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If people no longer expect objectivity from their political and legal systems, then all justice will be reduced to a power struggle between conflicting and irreconcilable perspectives, a struggle in which the most dominant and pervasive bias will replace fair and impartial process as the character of justice. But if objectivity in law and politics is everywhere supplanted by conflict between subjective interests, then the side of economic privilege and established authority will always retain dominance. A society in which people no longer expect representatives of its major institutions even to attempt to render objectivity in their professional demeanours is a society whose major institutions are in a crisis of ethical legitimacy. In such a society, there is wide spread cynicism regarding the possibility of fair political process because it seems impossible that impartial, unbiased dispositions could exist to enact such processes.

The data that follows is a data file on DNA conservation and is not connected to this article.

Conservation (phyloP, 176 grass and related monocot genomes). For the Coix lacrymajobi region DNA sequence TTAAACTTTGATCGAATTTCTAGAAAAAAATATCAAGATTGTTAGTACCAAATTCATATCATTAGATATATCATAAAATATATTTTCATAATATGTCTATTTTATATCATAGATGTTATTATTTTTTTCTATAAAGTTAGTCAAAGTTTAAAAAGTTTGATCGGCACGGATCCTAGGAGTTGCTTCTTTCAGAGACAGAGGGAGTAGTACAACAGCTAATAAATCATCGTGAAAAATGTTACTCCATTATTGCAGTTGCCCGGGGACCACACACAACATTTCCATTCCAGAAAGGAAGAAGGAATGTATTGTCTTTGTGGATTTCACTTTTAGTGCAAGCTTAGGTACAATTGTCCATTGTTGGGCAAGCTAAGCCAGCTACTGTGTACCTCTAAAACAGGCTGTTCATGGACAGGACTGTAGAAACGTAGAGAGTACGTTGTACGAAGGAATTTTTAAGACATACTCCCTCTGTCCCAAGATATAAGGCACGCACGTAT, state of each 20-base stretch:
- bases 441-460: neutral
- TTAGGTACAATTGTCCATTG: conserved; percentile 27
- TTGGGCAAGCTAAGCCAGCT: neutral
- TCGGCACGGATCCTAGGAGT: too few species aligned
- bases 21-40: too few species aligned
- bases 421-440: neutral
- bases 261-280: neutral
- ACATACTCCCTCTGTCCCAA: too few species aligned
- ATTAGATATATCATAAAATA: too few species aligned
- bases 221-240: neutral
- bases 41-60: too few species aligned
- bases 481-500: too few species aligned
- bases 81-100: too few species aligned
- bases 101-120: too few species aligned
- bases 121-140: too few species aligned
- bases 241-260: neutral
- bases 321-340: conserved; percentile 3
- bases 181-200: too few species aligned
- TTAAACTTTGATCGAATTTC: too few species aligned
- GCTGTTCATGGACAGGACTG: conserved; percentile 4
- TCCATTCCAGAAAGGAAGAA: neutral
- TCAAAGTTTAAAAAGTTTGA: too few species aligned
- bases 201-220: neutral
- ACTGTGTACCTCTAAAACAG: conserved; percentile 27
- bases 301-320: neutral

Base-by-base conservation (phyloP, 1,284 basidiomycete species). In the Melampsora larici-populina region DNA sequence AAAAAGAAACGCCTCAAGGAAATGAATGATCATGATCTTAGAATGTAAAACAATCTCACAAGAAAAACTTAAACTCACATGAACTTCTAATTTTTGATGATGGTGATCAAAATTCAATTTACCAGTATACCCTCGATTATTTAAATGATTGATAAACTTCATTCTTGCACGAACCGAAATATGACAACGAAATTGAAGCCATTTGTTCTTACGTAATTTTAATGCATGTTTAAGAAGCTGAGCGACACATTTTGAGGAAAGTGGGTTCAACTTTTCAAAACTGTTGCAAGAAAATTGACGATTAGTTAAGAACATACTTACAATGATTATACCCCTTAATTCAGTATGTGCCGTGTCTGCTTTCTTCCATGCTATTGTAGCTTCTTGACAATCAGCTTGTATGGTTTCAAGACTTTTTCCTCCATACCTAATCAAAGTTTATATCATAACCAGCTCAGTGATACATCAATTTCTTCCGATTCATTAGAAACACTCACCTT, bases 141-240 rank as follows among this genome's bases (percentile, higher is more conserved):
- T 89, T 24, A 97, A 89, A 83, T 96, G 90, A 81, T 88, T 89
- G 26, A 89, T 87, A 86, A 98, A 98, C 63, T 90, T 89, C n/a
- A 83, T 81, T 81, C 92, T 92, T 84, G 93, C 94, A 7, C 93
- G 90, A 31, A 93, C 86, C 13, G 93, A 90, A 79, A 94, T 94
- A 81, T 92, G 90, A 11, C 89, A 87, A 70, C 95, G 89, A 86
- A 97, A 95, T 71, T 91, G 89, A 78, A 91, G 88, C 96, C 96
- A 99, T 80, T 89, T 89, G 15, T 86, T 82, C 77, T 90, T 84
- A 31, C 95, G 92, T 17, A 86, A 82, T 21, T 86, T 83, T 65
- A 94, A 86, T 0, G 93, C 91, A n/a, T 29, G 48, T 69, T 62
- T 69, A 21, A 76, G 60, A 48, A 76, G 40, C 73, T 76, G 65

Language and Logic
Friday, February 13, 2009
China Needs U.S. Guarantees for Treasuries, Yu Says
China to Create Blacklist of Local Journalists
Underground Opposition Party Advocates Democracy in China
Demonstrators Rally In Beijing to Oppose Corruption
Russia Admits China Illegally Copied Its Fighter
Bulgaria's "Overgas," a Russian Spy in Canada, and Gazprom
Report: N. Korea Preparing Massive Long-Range Missile
Iran bulldozes the mass graves of political prisoners
Feinstein comment on U.S. drones likely to embarrass Pakistan
Europe's industrial base may never recover from crisis
As Vacant Office Space Grows, So Does Lenders’ Crisis
Census battle intensifies; GOP leader threatens lawsuit
President's attorneys demand birth, college records be withheld from public